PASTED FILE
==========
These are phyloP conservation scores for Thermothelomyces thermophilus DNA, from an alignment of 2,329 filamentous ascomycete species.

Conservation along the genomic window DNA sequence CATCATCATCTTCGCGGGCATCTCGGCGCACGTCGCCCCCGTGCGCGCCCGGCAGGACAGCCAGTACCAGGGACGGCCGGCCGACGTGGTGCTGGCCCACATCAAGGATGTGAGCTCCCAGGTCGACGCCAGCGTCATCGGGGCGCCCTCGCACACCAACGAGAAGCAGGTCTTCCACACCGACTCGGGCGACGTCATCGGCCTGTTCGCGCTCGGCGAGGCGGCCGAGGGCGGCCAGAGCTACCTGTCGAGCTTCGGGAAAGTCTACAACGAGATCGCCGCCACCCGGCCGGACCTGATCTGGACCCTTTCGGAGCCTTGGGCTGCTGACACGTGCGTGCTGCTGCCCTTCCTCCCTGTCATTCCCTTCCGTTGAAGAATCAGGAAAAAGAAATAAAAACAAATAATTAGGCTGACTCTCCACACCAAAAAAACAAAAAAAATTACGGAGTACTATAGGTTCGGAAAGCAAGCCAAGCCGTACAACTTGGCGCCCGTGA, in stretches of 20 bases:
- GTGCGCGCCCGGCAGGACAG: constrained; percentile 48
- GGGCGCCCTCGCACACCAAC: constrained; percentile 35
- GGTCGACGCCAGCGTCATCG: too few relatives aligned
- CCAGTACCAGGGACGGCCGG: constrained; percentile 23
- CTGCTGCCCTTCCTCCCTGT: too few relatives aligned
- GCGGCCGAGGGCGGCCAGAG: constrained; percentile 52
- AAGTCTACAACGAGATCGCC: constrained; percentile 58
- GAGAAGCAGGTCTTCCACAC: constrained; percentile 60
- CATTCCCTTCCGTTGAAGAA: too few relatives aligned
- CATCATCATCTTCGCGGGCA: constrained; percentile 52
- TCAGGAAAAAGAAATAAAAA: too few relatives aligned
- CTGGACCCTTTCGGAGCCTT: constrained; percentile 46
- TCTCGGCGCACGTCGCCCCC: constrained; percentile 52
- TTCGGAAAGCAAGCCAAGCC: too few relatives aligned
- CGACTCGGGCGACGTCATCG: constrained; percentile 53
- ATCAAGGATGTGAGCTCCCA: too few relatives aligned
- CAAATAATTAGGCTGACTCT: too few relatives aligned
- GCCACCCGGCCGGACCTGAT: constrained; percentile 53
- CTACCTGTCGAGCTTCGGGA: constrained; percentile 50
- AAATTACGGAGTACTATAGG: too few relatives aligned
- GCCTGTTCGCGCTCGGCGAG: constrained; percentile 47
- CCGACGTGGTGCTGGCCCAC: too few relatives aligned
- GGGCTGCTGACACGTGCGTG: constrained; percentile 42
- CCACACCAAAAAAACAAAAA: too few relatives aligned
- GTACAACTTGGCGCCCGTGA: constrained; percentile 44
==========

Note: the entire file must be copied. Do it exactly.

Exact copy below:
These are phyloP conservation scores for Thermothelomyces thermophilus DNA, from an alignment of 2,329 filamentous ascomycete species.

Conservation along the genomic window DNA sequence CATCATCATCTTCGCGGGCATCTCGGCGCACGTCGCCCCCGTGCGCGCCCGGCAGGACAGCCAGTACCAGGGACGGCCGGCCGACGTGGTGCTGGCCCACATCAAGGATGTGAGCTCCCAGGTCGACGCCAGCGTCATCGGGGCGCCCTCGCACACCAACGAGAAGCAGGTCTTCCACACCGACTCGGGCGACGTCATCGGCCTGTTCGCGCTCGGCGAGGCGGCCGAGGGCGGCCAGAGCTACCTGTCGAGCTTCGGGAAAGTCTACAACGAGATCGCCGCCACCCGGCCGGACCTGATCTGGACCCTTTCGGAGCCTTGGGCTGCTGACACGTGCGTGCTGCTGCCCTTCCTCCCTGTCATTCCCTTCCGTTGAAGAATCAGGAAAAAGAAATAAAAACAAATAATTAGGCTGACTCTCCACACCAAAAAAACAAAAAAAATTACGGAGTACTATAGGTTCGGAAAGCAAGCCAAGCCGTACAACTTGGCGCCCGTGA, in stretches of 20 bases:
- GTGCGCGCCCGGCAGGACAG: constrained; percentile 48
- GGGCGCCCTCGCACACCAAC: constrained; percentile 35
- GGTCGACGCCAGCGTCATCG: too few relatives aligned
- CCAGTACCAGGGACGGCCGG: constrained; percentile 23
- CTGCTGCCCTTCCTCCCTGT: too few relatives aligned
- GCGGCCGAGGGCGGCCAGAG: constrained; percentile 52
- AAGTCTACAACGAGATCGCC: constrained; percentile 58
- GAGAAGCAGGTCTTCCACAC: constrained; percentile 60
- CATTCCCTTCCGTTGAAGAA: too few relatives aligned
- CATCATCATCTTCGCGGGCA: constrained; percentile 52
- TCAGGAAAAAGAAATAAAAA: too few relatives aligned
- CTGGACCCTTTCGGAGCCTT: constrained; percentile 46
- TCTCGGCGCACGTCGCCCCC: constrained; percentile 52
- TTCGGAAAGCAAGCCAAGCC: too few relatives aligned
- CGACTCGGGCGACGTCATCG: constrained; percentile 53
- ATCAAGGATGTGAGCTCCCA: too few relatives aligned
- CAAATAATTAGGCTGACTCT: too few relatives aligned
- GCCACCCGGCCGGACCTGAT: constrained; percentile 53
- CTACCTGTCGAGCTTCGGGA: constrained; percentile 50
- AAATTACGGAGTACTATAGG: too few relatives aligned
- GCCTGTTCGCGCTCGGCGAG: constrained; percentile 47
- CCGACGTGGTGCTGGCCCAC: too few relatives aligned
- GGGCTGCTGACACGTGCGTG: constrained; percentile 42
- CCACACCAAAAAAACAAAAA: too few relatives aligned
- GTACAACTTGGCGCCCGTGA: constrained; percentile 44